'Just call me Mitch': The Life of Mitchell F. Hepburn
Published: December 1991© 1991
668 Pages, 6.00 x 9.00 in
Ebook - PDF
Those who describe Ontario political leaders as bland or boring do not remember the days of Mitchell Hepburn. Premier of the province from 1934 to 1942, Hepburn was impetuous, exuberant, charismatic, creative, and, for a time, wildly successful as a politician. In this biography John Saywell presents the larger-than-life figure in all his contradictions. Here is a richly detailed account of the man, his career, and his times.
Born in rural southwestern Ontario in 1896, he was first elected as a Liberal in the federal election of 1926. Four years later he was chosen to lead the Liberals in Ontario, and in a stunning victory in 1934, Mitch drove out the tottering Tory government.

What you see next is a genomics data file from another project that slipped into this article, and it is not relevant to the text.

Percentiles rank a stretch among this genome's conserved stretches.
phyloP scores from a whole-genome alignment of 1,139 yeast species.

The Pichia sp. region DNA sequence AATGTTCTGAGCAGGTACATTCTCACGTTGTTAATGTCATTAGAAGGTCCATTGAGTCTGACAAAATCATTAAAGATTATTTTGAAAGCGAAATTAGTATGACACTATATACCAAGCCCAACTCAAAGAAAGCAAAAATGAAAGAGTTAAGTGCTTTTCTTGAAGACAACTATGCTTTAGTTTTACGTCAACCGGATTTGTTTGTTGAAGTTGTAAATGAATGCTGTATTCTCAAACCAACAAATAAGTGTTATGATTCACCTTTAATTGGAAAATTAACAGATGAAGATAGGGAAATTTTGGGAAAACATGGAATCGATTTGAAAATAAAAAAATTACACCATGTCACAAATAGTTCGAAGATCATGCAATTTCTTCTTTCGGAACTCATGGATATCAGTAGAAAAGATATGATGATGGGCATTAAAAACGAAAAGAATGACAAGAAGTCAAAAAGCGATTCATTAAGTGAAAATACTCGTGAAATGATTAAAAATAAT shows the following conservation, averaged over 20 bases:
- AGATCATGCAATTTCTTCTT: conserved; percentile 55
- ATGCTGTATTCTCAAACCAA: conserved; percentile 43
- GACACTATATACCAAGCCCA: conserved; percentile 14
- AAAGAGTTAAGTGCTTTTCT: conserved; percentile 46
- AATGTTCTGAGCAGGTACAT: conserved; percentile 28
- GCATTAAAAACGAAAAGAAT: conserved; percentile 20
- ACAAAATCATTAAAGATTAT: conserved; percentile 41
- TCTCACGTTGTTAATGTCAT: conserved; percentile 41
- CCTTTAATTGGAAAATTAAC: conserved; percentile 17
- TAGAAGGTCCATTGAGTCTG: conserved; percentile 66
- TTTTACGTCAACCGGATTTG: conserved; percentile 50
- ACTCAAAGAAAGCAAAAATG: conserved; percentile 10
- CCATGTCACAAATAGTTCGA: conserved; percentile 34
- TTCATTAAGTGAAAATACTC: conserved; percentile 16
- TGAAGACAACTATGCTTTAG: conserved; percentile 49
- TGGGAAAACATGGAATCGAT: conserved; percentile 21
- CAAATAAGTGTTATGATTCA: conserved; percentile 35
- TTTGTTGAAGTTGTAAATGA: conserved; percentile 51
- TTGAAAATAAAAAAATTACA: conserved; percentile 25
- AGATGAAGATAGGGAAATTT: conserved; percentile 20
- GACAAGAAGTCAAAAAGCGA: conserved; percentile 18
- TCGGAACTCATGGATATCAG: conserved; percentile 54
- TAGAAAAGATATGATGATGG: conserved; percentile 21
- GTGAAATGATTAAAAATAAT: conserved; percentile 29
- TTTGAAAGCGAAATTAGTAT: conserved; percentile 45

These were turbulent times in the province's political life. They saw the deepening of the Depression, the rise of the CCF, impassioned debates over prohibition and separate-school funding, and a bitter strike at General Motors in Oshawa. Mitch was at the centre of it all.
Although a lifelong Liberal, Hepburn maintained a stubborn independence. He and Mackenzie King were on a collision course from the beginning. Over time relations between them deteriorated into open hostility and eventually all-out war, a war which Hepburn ultimately lost. The struggle between them weakened the Liberal party and took a toll on Hepburn's health.
There were other factors at work on his health, of course.
The pressures of politics never kept Mitch from enjoying himself. Saywell describes the late-night excursions to Hull during the Ottawa years, the bull sessions with cronies at Toronto's Kind Edward Hotel, and the numerous extramarital episodes that were never kept very secret. In his private life, as in his public, Mitch was often the victim of his own excesses.
Replete with anecdotes and insights, both personal and political, 'Just call me Mitch' is the irresistible biography of an irrepressible character.